Money and Medicine shows us overtreatment in a variety of American medical settings and contexts, from the beginning of life (where “elective induction” by Caesarian section has proliferated) to the end (where one-third of medical costs are incurred). It also surveys the 95 million imaging studies (mammograms and other X-rays, CT scans, MRIs, and more) conducted in the U.S. every year.

Weisberg is an accomplished, veteran documentarian whose films air regularly on PBS. His work has won numerous awards, including two Academy Award nominations. He knows how to let his subjects tell their own story, without getting in the way. He has addressed the health care crisis before, most recently Critical Condition in 2008. I reviewed his film on capital punishment, No Tomorrow, in this space last year. (Full disclosure: he is also a long-time family friend.)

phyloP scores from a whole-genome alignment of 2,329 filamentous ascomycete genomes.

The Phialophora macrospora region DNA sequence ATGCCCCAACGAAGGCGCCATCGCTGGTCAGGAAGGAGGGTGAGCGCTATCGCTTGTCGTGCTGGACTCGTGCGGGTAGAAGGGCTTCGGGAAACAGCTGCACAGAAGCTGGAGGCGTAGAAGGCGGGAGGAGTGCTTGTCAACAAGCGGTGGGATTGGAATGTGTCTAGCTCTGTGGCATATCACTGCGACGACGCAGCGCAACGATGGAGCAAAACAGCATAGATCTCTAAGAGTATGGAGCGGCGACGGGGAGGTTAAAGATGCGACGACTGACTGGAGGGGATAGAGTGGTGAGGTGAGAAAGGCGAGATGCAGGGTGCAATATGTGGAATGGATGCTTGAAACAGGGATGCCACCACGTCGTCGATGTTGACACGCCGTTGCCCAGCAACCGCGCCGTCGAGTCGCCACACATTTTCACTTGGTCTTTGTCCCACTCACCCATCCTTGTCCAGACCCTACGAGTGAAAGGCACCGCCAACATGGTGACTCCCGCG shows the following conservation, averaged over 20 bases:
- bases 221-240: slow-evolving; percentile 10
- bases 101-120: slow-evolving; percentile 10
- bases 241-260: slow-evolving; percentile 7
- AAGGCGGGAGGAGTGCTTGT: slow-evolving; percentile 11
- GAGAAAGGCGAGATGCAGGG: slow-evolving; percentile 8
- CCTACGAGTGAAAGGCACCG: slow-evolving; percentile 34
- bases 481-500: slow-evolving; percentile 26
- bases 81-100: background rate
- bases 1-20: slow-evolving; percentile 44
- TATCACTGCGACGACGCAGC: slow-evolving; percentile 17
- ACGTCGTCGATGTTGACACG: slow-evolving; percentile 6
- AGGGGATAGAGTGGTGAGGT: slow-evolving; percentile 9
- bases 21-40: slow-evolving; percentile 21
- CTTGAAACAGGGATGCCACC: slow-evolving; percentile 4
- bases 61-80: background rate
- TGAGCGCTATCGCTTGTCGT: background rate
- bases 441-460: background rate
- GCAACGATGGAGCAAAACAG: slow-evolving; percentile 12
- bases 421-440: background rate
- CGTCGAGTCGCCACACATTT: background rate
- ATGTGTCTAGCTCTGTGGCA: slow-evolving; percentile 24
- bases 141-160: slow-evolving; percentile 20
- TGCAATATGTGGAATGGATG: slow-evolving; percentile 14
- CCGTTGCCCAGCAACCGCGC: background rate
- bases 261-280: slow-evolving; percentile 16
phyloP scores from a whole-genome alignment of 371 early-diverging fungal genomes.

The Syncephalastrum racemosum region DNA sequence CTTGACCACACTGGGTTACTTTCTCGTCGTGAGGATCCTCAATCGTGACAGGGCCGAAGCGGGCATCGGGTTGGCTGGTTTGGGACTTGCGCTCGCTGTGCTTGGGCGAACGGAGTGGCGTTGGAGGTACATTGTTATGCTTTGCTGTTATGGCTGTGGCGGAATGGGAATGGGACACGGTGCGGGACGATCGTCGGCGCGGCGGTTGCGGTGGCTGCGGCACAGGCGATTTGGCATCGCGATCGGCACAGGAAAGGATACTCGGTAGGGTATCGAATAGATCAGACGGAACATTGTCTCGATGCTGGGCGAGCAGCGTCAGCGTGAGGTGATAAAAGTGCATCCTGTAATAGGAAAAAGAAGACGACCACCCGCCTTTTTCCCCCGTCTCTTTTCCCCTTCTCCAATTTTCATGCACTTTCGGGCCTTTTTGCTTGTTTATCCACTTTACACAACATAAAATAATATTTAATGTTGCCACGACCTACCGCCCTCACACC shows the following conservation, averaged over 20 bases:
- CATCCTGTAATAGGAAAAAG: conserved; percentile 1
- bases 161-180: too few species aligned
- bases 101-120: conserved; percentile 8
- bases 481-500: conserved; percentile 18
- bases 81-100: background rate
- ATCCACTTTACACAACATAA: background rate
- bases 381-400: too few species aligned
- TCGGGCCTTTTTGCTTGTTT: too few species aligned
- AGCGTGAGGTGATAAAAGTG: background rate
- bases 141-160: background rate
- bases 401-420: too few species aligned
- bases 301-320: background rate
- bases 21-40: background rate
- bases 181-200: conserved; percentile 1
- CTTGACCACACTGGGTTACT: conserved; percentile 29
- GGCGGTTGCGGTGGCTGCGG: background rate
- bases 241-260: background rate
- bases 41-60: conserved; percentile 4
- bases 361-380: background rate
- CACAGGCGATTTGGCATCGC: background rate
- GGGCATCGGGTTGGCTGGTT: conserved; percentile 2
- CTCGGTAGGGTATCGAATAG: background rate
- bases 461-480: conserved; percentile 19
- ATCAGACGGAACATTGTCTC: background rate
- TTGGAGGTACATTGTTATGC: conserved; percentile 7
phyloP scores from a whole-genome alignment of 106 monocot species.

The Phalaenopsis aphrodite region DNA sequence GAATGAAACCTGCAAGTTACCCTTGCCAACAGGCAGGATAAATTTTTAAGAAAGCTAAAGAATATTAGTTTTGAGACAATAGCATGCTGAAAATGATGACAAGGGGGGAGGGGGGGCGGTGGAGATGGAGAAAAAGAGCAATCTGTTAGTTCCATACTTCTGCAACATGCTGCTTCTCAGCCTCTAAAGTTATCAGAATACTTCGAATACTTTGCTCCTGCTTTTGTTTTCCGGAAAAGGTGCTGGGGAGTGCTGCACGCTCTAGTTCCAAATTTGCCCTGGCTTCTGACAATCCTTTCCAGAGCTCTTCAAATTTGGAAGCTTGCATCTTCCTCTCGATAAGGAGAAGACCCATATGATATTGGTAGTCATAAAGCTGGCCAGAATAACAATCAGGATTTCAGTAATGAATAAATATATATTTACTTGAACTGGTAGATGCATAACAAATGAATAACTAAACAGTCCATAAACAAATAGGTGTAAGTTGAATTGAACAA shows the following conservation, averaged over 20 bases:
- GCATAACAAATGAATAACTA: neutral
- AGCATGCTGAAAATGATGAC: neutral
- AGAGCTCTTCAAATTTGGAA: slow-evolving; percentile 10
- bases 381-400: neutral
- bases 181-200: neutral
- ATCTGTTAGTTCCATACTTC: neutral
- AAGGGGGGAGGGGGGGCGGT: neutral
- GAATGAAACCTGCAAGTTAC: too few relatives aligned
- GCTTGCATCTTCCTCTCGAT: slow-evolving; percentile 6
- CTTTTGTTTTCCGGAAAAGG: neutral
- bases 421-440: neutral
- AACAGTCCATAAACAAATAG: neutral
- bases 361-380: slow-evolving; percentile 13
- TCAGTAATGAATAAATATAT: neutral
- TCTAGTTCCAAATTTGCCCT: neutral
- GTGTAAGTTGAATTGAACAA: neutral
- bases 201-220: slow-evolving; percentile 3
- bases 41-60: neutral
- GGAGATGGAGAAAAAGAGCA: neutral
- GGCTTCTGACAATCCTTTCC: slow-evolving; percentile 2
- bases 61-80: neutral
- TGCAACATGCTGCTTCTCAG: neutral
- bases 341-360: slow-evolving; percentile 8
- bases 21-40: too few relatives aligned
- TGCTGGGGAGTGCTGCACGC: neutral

The overarching theme of Money and Medicine is that these cases of overtreatment are not isolated or accidental. Overtesting and overtreatment are integral parts of the American medical system. Every decision, every incentive—for patient, doctor, hospital, pharmaceutical and device manufacturer, insurer, and politician—is weighted toward doing more rather than less, even if it causes harm.

Of course, overtreatment is wasteful—it consumes, by one estimate, 30% of U.S. health care spending, or $800 billion a year. But, in the words of Dr. Brent James, chief quality officer at Intermountain Health Care, “one person’s waste is nearly always another person’s income.” In fee-for-service medicine, no one gets paid unless the test is ordered, the medication is prescribed, or the procedure is performed.